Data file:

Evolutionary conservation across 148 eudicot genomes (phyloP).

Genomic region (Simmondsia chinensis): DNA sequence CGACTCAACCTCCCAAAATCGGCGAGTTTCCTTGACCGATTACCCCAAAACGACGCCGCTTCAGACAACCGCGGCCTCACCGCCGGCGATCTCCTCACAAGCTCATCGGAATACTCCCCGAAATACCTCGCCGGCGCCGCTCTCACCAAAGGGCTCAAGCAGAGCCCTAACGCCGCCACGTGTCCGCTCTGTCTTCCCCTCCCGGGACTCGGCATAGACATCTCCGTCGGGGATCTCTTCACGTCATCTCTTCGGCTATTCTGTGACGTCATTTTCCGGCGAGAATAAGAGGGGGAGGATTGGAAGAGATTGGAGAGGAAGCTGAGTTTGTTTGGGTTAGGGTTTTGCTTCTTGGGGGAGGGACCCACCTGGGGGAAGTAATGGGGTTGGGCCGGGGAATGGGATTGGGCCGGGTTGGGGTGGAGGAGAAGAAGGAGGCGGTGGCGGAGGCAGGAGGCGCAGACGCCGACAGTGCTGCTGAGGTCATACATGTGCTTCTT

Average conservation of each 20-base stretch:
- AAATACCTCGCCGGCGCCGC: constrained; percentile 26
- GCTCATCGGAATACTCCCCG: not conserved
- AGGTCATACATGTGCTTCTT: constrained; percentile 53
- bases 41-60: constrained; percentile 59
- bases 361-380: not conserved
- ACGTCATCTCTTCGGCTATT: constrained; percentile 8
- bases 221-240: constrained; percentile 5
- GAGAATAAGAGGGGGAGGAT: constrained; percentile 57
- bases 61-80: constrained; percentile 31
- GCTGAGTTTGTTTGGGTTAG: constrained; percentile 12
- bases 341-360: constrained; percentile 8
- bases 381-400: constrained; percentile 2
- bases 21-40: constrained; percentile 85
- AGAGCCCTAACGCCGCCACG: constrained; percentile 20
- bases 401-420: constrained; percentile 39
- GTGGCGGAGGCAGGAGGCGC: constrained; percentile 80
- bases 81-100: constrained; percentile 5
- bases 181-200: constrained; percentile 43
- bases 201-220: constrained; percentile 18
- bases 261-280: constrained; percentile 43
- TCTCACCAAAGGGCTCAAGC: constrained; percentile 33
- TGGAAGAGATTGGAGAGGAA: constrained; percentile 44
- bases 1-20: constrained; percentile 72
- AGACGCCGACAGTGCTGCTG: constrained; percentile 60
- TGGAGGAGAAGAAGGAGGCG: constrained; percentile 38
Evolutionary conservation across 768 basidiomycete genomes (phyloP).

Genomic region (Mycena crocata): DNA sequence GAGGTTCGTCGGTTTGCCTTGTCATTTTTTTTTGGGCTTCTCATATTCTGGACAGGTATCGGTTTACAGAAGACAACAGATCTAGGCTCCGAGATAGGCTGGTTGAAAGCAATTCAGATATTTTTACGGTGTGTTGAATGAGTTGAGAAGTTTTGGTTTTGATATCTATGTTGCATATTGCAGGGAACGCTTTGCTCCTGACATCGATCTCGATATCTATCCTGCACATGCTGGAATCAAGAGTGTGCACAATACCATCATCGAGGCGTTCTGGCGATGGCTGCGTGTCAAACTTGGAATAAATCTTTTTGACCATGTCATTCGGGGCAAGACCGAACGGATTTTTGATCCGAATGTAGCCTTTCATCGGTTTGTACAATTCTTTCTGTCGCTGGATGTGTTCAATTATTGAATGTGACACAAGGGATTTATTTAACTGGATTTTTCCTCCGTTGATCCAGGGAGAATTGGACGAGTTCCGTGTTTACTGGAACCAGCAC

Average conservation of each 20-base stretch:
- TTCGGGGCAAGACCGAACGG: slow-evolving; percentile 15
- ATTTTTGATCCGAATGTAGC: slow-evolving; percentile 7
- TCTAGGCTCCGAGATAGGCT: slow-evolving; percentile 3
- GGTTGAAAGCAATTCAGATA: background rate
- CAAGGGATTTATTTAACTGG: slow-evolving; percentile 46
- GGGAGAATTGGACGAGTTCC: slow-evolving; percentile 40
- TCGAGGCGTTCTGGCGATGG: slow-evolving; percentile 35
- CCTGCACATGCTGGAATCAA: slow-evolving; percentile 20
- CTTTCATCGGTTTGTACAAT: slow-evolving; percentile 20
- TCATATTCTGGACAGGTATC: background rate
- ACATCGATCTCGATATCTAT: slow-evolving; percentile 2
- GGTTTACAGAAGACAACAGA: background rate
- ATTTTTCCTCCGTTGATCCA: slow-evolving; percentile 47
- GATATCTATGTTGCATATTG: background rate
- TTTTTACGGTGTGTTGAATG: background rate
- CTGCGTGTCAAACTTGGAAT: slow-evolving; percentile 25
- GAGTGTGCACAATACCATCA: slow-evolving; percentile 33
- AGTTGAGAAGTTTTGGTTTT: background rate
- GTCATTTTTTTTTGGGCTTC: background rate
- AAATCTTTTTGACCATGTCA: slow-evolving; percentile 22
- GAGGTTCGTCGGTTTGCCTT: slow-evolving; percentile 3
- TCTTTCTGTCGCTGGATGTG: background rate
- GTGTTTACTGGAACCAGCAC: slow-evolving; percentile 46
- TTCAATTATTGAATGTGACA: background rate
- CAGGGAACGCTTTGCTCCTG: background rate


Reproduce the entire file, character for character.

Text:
Evolutionary conservation across 148 eudicot genomes (phyloP).

Genomic region (Simmondsia chinensis): DNA sequence CGACTCAACCTCCCAAAATCGGCGAGTTTCCTTGACCGATTACCCCAAAACGACGCCGCTTCAGACAACCGCGGCCTCACCGCCGGCGATCTCCTCACAAGCTCATCGGAATACTCCCCGAAATACCTCGCCGGCGCCGCTCTCACCAAAGGGCTCAAGCAGAGCCCTAACGCCGCCACGTGTCCGCTCTGTCTTCCCCTCCCGGGACTCGGCATAGACATCTCCGTCGGGGATCTCTTCACGTCATCTCTTCGGCTATTCTGTGACGTCATTTTCCGGCGAGAATAAGAGGGGGAGGATTGGAAGAGATTGGAGAGGAAGCTGAGTTTGTTTGGGTTAGGGTTTTGCTTCTTGGGGGAGGGACCCACCTGGGGGAAGTAATGGGGTTGGGCCGGGGAATGGGATTGGGCCGGGTTGGGGTGGAGGAGAAGAAGGAGGCGGTGGCGGAGGCAGGAGGCGCAGACGCCGACAGTGCTGCTGAGGTCATACATGTGCTTCTT

Average conservation of each 20-base stretch:
- AAATACCTCGCCGGCGCCGC: constrained; percentile 26
- GCTCATCGGAATACTCCCCG: not conserved
- AGGTCATACATGTGCTTCTT: constrained; percentile 53
- bases 41-60: constrained; percentile 59
- bases 361-380: not conserved
- ACGTCATCTCTTCGGCTATT: constrained; percentile 8
- bases 221-240: constrained; percentile 5
- GAGAATAAGAGGGGGAGGAT: constrained; percentile 57
- bases 61-80: constrained; percentile 31
- GCTGAGTTTGTTTGGGTTAG: constrained; percentile 12
- bases 341-360: constrained; percentile 8
- bases 381-400: constrained; percentile 2
- bases 21-40: constrained; percentile 85
- AGAGCCCTAACGCCGCCACG: constrained; percentile 20
- bases 401-420: constrained; percentile 39
- GTGGCGGAGGCAGGAGGCGC: constrained; percentile 80
- bases 81-100: constrained; percentile 5
- bases 181-200: constrained; percentile 43
- bases 201-220: constrained; percentile 18
- bases 261-280: constrained; percentile 43
- TCTCACCAAAGGGCTCAAGC: constrained; percentile 33
- TGGAAGAGATTGGAGAGGAA: constrained; percentile 44
- bases 1-20: constrained; percentile 72
- AGACGCCGACAGTGCTGCTG: constrained; percentile 60
- TGGAGGAGAAGAAGGAGGCG: constrained; percentile 38
Evolutionary conservation across 768 basidiomycete genomes (phyloP).

Genomic region (Mycena crocata): DNA sequence GAGGTTCGTCGGTTTGCCTTGTCATTTTTTTTTGGGCTTCTCATATTCTGGACAGGTATCGGTTTACAGAAGACAACAGATCTAGGCTCCGAGATAGGCTGGTTGAAAGCAATTCAGATATTTTTACGGTGTGTTGAATGAGTTGAGAAGTTTTGGTTTTGATATCTATGTTGCATATTGCAGGGAACGCTTTGCTCCTGACATCGATCTCGATATCTATCCTGCACATGCTGGAATCAAGAGTGTGCACAATACCATCATCGAGGCGTTCTGGCGATGGCTGCGTGTCAAACTTGGAATAAATCTTTTTGACCATGTCATTCGGGGCAAGACCGAACGGATTTTTGATCCGAATGTAGCCTTTCATCGGTTTGTACAATTCTTTCTGTCGCTGGATGTGTTCAATTATTGAATGTGACACAAGGGATTTATTTAACTGGATTTTTCCTCCGTTGATCCAGGGAGAATTGGACGAGTTCCGTGTTTACTGGAACCAGCAC

Average conservation of each 20-base stretch:
- TTCGGGGCAAGACCGAACGG: slow-evolving; percentile 15
- ATTTTTGATCCGAATGTAGC: slow-evolving; percentile 7
- TCTAGGCTCCGAGATAGGCT: slow-evolving; percentile 3
- GGTTGAAAGCAATTCAGATA: background rate
- CAAGGGATTTATTTAACTGG: slow-evolving; percentile 46
- GGGAGAATTGGACGAGTTCC: slow-evolving; percentile 40
- TCGAGGCGTTCTGGCGATGG: slow-evolving; percentile 35
- CCTGCACATGCTGGAATCAA: slow-evolving; percentile 20
- CTTTCATCGGTTTGTACAAT: slow-evolving; percentile 20
- TCATATTCTGGACAGGTATC: background rate
- ACATCGATCTCGATATCTAT: slow-evolving; percentile 2
- GGTTTACAGAAGACAACAGA: background rate
- ATTTTTCCTCCGTTGATCCA: slow-evolving; percentile 47
- GATATCTATGTTGCATATTG: background rate
- TTTTTACGGTGTGTTGAATG: background rate
- CTGCGTGTCAAACTTGGAAT: slow-evolving; percentile 25
- GAGTGTGCACAATACCATCA: slow-evolving; percentile 33
- AGTTGAGAAGTTTTGGTTTT: background rate
- GTCATTTTTTTTTGGGCTTC: background rate
- AAATCTTTTTGACCATGTCA: slow-evolving; percentile 22
- GAGGTTCGTCGGTTTGCCTT: slow-evolving; percentile 3
- TCTTTCTGTCGCTGGATGTG: background rate
- GTGTTTACTGGAACCAGCAC: slow-evolving; percentile 46
- TTCAATTATTGAATGTGACA: background rate
- CAGGGAACGCTTTGCTCCTG: background rate